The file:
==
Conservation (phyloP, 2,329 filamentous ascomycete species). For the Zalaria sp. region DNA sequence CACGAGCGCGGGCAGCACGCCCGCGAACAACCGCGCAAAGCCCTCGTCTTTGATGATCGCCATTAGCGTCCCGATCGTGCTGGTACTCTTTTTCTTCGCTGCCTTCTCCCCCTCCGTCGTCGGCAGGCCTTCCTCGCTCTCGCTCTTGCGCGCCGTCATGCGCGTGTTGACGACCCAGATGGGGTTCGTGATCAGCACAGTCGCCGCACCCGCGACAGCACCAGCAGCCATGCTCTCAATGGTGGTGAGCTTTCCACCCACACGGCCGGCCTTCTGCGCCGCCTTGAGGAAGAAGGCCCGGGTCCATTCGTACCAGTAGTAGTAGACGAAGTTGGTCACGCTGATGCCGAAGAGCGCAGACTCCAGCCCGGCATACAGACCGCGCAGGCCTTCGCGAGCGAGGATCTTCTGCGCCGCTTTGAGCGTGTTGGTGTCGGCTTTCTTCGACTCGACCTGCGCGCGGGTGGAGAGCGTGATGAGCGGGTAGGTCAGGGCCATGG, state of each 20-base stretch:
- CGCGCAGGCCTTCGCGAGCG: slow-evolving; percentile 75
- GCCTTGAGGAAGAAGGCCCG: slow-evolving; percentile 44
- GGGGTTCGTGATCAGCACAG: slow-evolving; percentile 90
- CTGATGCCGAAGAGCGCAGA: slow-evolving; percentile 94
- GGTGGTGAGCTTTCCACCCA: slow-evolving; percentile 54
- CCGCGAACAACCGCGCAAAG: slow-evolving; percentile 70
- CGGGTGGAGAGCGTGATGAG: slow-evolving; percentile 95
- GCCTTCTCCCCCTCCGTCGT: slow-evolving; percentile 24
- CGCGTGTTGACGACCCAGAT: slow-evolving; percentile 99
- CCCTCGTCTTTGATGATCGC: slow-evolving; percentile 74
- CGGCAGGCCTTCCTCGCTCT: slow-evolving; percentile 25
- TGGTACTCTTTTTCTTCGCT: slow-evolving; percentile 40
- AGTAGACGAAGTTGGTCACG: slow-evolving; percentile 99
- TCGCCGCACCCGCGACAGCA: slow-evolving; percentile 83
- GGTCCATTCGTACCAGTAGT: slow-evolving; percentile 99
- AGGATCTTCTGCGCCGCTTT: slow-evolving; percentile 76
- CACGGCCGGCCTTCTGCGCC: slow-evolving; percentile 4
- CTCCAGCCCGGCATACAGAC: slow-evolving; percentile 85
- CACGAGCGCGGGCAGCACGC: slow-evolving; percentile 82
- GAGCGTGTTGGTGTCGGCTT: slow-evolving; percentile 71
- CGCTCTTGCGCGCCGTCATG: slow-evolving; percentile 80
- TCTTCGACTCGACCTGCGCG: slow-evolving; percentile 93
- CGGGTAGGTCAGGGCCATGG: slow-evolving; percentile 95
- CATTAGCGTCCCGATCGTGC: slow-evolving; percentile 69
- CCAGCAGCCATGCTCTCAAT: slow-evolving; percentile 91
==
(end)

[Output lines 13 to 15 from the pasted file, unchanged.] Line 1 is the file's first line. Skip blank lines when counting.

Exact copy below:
- TGGTACTCTTTTTCTTCGCT: slow-evolving; percentile 40
- AGTAGACGAAGTTGGTCACG: slow-evolving; percentile 99
- TCGCCGCACCCGCGACAGCA: slow-evolving; percentile 83